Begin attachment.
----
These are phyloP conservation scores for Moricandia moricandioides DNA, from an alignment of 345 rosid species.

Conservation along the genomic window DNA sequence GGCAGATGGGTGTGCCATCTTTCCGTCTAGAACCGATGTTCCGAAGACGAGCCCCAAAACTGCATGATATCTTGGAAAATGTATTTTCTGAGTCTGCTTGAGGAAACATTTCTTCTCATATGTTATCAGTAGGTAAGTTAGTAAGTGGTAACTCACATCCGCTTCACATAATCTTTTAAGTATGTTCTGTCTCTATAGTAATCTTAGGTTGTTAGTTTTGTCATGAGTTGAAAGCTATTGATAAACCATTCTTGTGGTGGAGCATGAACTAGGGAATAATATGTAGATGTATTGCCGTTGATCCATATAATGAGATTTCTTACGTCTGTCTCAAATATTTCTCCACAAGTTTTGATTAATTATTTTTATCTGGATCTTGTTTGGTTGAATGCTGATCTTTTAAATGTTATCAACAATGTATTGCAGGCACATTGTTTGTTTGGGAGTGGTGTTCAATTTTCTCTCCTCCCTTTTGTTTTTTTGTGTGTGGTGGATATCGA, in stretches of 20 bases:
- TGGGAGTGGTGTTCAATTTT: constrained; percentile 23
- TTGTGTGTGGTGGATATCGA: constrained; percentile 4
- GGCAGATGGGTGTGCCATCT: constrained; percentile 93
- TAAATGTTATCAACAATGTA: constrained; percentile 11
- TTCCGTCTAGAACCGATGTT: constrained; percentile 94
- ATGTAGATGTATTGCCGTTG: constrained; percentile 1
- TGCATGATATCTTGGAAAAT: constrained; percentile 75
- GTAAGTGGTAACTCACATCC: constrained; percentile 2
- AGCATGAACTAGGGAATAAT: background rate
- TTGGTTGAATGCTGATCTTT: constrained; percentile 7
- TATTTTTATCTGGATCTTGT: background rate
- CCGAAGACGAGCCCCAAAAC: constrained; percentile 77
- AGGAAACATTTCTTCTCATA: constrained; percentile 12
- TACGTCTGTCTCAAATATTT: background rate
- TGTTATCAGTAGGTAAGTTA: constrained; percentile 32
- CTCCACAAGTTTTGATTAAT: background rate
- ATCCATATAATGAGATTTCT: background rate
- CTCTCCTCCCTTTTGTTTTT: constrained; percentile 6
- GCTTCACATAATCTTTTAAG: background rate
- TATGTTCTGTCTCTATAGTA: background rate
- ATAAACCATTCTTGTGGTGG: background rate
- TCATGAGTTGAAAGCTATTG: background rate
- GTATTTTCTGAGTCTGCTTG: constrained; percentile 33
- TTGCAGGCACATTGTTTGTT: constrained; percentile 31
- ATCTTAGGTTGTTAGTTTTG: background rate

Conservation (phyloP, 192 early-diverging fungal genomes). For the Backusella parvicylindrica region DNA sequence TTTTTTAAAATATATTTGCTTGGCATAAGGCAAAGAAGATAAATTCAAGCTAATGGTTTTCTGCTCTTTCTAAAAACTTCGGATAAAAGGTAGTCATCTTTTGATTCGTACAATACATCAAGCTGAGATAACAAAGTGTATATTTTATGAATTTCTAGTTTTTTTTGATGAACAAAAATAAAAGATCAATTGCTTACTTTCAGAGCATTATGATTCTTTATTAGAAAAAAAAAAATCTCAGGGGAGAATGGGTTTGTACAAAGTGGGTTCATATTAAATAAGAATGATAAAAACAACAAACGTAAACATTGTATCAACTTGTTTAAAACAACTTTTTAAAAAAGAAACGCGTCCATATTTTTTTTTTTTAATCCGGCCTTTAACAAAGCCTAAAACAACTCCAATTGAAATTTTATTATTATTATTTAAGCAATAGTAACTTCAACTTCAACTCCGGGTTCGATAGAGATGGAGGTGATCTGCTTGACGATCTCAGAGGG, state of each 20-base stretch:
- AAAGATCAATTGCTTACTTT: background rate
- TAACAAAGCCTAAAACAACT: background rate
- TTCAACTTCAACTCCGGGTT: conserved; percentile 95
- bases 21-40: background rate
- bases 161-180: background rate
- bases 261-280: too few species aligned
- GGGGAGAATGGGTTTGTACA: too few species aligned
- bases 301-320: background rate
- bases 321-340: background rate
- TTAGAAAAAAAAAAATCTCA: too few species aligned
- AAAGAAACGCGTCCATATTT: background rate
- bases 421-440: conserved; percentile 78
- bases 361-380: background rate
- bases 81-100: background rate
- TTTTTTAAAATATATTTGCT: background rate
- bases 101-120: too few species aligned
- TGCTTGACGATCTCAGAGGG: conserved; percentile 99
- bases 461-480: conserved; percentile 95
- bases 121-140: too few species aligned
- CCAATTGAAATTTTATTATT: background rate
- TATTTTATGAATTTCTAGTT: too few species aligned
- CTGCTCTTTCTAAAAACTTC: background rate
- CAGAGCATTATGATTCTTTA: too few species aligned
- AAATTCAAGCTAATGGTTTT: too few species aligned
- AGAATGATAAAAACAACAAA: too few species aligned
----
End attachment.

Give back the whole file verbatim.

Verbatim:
These are phyloP conservation scores for Moricandia moricandioides DNA, from an alignment of 345 rosid species.

Conservation along the genomic window DNA sequence GGCAGATGGGTGTGCCATCTTTCCGTCTAGAACCGATGTTCCGAAGACGAGCCCCAAAACTGCATGATATCTTGGAAAATGTATTTTCTGAGTCTGCTTGAGGAAACATTTCTTCTCATATGTTATCAGTAGGTAAGTTAGTAAGTGGTAACTCACATCCGCTTCACATAATCTTTTAAGTATGTTCTGTCTCTATAGTAATCTTAGGTTGTTAGTTTTGTCATGAGTTGAAAGCTATTGATAAACCATTCTTGTGGTGGAGCATGAACTAGGGAATAATATGTAGATGTATTGCCGTTGATCCATATAATGAGATTTCTTACGTCTGTCTCAAATATTTCTCCACAAGTTTTGATTAATTATTTTTATCTGGATCTTGTTTGGTTGAATGCTGATCTTTTAAATGTTATCAACAATGTATTGCAGGCACATTGTTTGTTTGGGAGTGGTGTTCAATTTTCTCTCCTCCCTTTTGTTTTTTTGTGTGTGGTGGATATCGA, in stretches of 20 bases:
- TGGGAGTGGTGTTCAATTTT: constrained; percentile 23
- TTGTGTGTGGTGGATATCGA: constrained; percentile 4
- GGCAGATGGGTGTGCCATCT: constrained; percentile 93
- TAAATGTTATCAACAATGTA: constrained; percentile 11
- TTCCGTCTAGAACCGATGTT: constrained; percentile 94
- ATGTAGATGTATTGCCGTTG: constrained; percentile 1
- TGCATGATATCTTGGAAAAT: constrained; percentile 75
- GTAAGTGGTAACTCACATCC: constrained; percentile 2
- AGCATGAACTAGGGAATAAT: background rate
- TTGGTTGAATGCTGATCTTT: constrained; percentile 7
- TATTTTTATCTGGATCTTGT: background rate
- CCGAAGACGAGCCCCAAAAC: constrained; percentile 77
- AGGAAACATTTCTTCTCATA: constrained; percentile 12
- TACGTCTGTCTCAAATATTT: background rate
- TGTTATCAGTAGGTAAGTTA: constrained; percentile 32
- CTCCACAAGTTTTGATTAAT: background rate
- ATCCATATAATGAGATTTCT: background rate
- CTCTCCTCCCTTTTGTTTTT: constrained; percentile 6
- GCTTCACATAATCTTTTAAG: background rate
- TATGTTCTGTCTCTATAGTA: background rate
- ATAAACCATTCTTGTGGTGG: background rate
- TCATGAGTTGAAAGCTATTG: background rate
- GTATTTTCTGAGTCTGCTTG: constrained; percentile 33
- TTGCAGGCACATTGTTTGTT: constrained; percentile 31
- ATCTTAGGTTGTTAGTTTTG: background rate

Conservation (phyloP, 192 early-diverging fungal genomes). For the Backusella parvicylindrica region DNA sequence TTTTTTAAAATATATTTGCTTGGCATAAGGCAAAGAAGATAAATTCAAGCTAATGGTTTTCTGCTCTTTCTAAAAACTTCGGATAAAAGGTAGTCATCTTTTGATTCGTACAATACATCAAGCTGAGATAACAAAGTGTATATTTTATGAATTTCTAGTTTTTTTTGATGAACAAAAATAAAAGATCAATTGCTTACTTTCAGAGCATTATGATTCTTTATTAGAAAAAAAAAAATCTCAGGGGAGAATGGGTTTGTACAAAGTGGGTTCATATTAAATAAGAATGATAAAAACAACAAACGTAAACATTGTATCAACTTGTTTAAAACAACTTTTTAAAAAAGAAACGCGTCCATATTTTTTTTTTTTAATCCGGCCTTTAACAAAGCCTAAAACAACTCCAATTGAAATTTTATTATTATTATTTAAGCAATAGTAACTTCAACTTCAACTCCGGGTTCGATAGAGATGGAGGTGATCTGCTTGACGATCTCAGAGGG, state of each 20-base stretch:
- AAAGATCAATTGCTTACTTT: background rate
- TAACAAAGCCTAAAACAACT: background rate
- TTCAACTTCAACTCCGGGTT: conserved; percentile 95
- bases 21-40: background rate
- bases 161-180: background rate
- bases 261-280: too few species aligned
- GGGGAGAATGGGTTTGTACA: too few species aligned
- bases 301-320: background rate
- bases 321-340: background rate
- TTAGAAAAAAAAAAATCTCA: too few species aligned
- AAAGAAACGCGTCCATATTT: background rate
- bases 421-440: conserved; percentile 78
- bases 361-380: background rate
- bases 81-100: background rate
- TTTTTTAAAATATATTTGCT: background rate
- bases 101-120: too few species aligned
- TGCTTGACGATCTCAGAGGG: conserved; percentile 99
- bases 461-480: conserved; percentile 95
- bases 121-140: too few species aligned
- CCAATTGAAATTTTATTATT: background rate
- TATTTTATGAATTTCTAGTT: too few species aligned
- CTGCTCTTTCTAAAAACTTC: background rate
- CAGAGCATTATGATTCTTTA: too few species aligned
- AAATTCAAGCTAATGGTTTT: too few species aligned
- AGAATGATAAAAACAACAAA: too few species aligned